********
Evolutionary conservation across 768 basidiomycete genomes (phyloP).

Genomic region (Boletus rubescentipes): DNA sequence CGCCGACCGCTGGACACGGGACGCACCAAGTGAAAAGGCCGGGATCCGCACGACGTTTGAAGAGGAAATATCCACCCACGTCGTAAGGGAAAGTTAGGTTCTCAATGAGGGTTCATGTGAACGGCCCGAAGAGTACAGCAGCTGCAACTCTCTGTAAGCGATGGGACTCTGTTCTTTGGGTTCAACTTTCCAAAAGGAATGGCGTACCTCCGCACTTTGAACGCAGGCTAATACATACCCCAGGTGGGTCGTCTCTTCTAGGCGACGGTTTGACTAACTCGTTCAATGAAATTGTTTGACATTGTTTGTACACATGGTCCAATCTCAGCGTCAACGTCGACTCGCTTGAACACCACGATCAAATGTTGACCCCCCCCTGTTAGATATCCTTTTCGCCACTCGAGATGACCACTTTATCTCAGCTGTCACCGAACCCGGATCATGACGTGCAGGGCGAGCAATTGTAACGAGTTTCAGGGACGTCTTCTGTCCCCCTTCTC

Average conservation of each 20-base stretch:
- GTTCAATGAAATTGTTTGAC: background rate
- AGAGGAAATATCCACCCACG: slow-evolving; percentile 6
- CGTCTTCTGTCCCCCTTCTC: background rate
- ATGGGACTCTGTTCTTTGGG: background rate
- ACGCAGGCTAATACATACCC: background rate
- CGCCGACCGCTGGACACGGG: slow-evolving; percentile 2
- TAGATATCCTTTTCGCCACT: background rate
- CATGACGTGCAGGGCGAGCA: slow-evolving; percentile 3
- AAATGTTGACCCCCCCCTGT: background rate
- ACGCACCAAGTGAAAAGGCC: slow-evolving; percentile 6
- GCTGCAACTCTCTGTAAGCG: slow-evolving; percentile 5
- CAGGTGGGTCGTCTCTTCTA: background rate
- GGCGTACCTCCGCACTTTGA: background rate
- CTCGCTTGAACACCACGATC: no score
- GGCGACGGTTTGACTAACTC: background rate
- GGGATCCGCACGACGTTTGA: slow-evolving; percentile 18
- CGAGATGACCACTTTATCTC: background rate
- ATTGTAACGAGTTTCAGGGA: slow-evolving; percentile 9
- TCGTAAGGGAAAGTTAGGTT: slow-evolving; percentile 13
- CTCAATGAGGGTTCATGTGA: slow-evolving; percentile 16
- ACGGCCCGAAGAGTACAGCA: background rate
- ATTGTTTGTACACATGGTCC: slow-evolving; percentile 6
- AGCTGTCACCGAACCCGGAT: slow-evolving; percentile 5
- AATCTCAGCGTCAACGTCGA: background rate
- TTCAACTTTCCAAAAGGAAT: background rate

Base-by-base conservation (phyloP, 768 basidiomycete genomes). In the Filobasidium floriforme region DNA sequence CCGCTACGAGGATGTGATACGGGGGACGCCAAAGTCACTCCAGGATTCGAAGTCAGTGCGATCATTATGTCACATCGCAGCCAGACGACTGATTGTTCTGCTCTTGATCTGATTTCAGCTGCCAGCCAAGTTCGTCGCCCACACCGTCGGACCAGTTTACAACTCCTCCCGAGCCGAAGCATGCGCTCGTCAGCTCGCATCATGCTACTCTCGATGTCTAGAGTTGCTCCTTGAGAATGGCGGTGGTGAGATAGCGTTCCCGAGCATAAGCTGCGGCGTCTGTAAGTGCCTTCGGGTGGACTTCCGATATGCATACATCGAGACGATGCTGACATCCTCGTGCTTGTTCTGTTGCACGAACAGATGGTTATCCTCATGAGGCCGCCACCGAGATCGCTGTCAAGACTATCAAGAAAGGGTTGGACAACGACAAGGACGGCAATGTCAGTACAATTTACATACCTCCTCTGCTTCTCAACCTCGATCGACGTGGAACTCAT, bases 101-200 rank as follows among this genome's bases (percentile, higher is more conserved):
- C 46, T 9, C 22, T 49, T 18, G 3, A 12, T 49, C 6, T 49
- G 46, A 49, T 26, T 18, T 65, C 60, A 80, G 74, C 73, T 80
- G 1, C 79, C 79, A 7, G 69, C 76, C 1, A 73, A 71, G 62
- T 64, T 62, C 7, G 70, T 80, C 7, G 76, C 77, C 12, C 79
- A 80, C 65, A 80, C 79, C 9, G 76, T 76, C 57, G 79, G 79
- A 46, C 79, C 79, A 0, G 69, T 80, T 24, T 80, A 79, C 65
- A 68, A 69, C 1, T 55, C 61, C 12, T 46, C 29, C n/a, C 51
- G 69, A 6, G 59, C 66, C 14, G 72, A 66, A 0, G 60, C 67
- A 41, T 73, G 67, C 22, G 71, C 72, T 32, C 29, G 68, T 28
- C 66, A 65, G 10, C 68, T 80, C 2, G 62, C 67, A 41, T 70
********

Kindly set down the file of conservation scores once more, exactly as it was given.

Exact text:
Evolutionary conservation across 768 basidiomycete genomes (phyloP).

Genomic region (Boletus rubescentipes): DNA sequence CGCCGACCGCTGGACACGGGACGCACCAAGTGAAAAGGCCGGGATCCGCACGACGTTTGAAGAGGAAATATCCACCCACGTCGTAAGGGAAAGTTAGGTTCTCAATGAGGGTTCATGTGAACGGCCCGAAGAGTACAGCAGCTGCAACTCTCTGTAAGCGATGGGACTCTGTTCTTTGGGTTCAACTTTCCAAAAGGAATGGCGTACCTCCGCACTTTGAACGCAGGCTAATACATACCCCAGGTGGGTCGTCTCTTCTAGGCGACGGTTTGACTAACTCGTTCAATGAAATTGTTTGACATTGTTTGTACACATGGTCCAATCTCAGCGTCAACGTCGACTCGCTTGAACACCACGATCAAATGTTGACCCCCCCCTGTTAGATATCCTTTTCGCCACTCGAGATGACCACTTTATCTCAGCTGTCACCGAACCCGGATCATGACGTGCAGGGCGAGCAATTGTAACGAGTTTCAGGGACGTCTTCTGTCCCCCTTCTC

Average conservation of each 20-base stretch:
- GTTCAATGAAATTGTTTGAC: background rate
- AGAGGAAATATCCACCCACG: slow-evolving; percentile 6
- CGTCTTCTGTCCCCCTTCTC: background rate
- ATGGGACTCTGTTCTTTGGG: background rate
- ACGCAGGCTAATACATACCC: background rate
- CGCCGACCGCTGGACACGGG: slow-evolving; percentile 2
- TAGATATCCTTTTCGCCACT: background rate
- CATGACGTGCAGGGCGAGCA: slow-evolving; percentile 3
- AAATGTTGACCCCCCCCTGT: background rate
- ACGCACCAAGTGAAAAGGCC: slow-evolving; percentile 6
- GCTGCAACTCTCTGTAAGCG: slow-evolving; percentile 5
- CAGGTGGGTCGTCTCTTCTA: background rate
- GGCGTACCTCCGCACTTTGA: background rate
- CTCGCTTGAACACCACGATC: no score
- GGCGACGGTTTGACTAACTC: background rate
- GGGATCCGCACGACGTTTGA: slow-evolving; percentile 18
- CGAGATGACCACTTTATCTC: background rate
- ATTGTAACGAGTTTCAGGGA: slow-evolving; percentile 9
- TCGTAAGGGAAAGTTAGGTT: slow-evolving; percentile 13
- CTCAATGAGGGTTCATGTGA: slow-evolving; percentile 16
- ACGGCCCGAAGAGTACAGCA: background rate
- ATTGTTTGTACACATGGTCC: slow-evolving; percentile 6
- AGCTGTCACCGAACCCGGAT: slow-evolving; percentile 5
- AATCTCAGCGTCAACGTCGA: background rate
- TTCAACTTTCCAAAAGGAAT: background rate

Base-by-base conservation (phyloP, 768 basidiomycete genomes). In the Filobasidium floriforme region DNA sequence CCGCTACGAGGATGTGATACGGGGGACGCCAAAGTCACTCCAGGATTCGAAGTCAGTGCGATCATTATGTCACATCGCAGCCAGACGACTGATTGTTCTGCTCTTGATCTGATTTCAGCTGCCAGCCAAGTTCGTCGCCCACACCGTCGGACCAGTTTACAACTCCTCCCGAGCCGAAGCATGCGCTCGTCAGCTCGCATCATGCTACTCTCGATGTCTAGAGTTGCTCCTTGAGAATGGCGGTGGTGAGATAGCGTTCCCGAGCATAAGCTGCGGCGTCTGTAAGTGCCTTCGGGTGGACTTCCGATATGCATACATCGAGACGATGCTGACATCCTCGTGCTTGTTCTGTTGCACGAACAGATGGTTATCCTCATGAGGCCGCCACCGAGATCGCTGTCAAGACTATCAAGAAAGGGTTGGACAACGACAAGGACGGCAATGTCAGTACAATTTACATACCTCCTCTGCTTCTCAACCTCGATCGACGTGGAACTCAT, bases 101-200 rank as follows among this genome's bases (percentile, higher is more conserved):
- C 46, T 9, C 22, T 49, T 18, G 3, A 12, T 49, C 6, T 49
- G 46, A 49, T 26, T 18, T 65, C 60, A 80, G 74, C 73, T 80
- G 1, C 79, C 79, A 7, G 69, C 76, C 1, A 73, A 71, G 62
- T 64, T 62, C 7, G 70, T 80, C 7, G 76, C 77, C 12, C 79
- A 80, C 65, A 80, C 79, C 9, G 76, T 76, C 57, G 79, G 79
- A 46, C 79, C 79, A 0, G 69, T 80, T 24, T 80, A 79, C 65
- A 68, A 69, C 1, T 55, C 61, C 12, T 46, C 29, C n/a, C 51
- G 69, A 6, G 59, C 66, C 14, G 72, A 66, A 0, G 60, C 67
- A 41, T 73, G 67, C 22, G 71, C 72, T 32, C 29, G 68, T 28
- C 66, A 65, G 10, C 68, T 80, C 2, G 62, C 67, A 41, T 70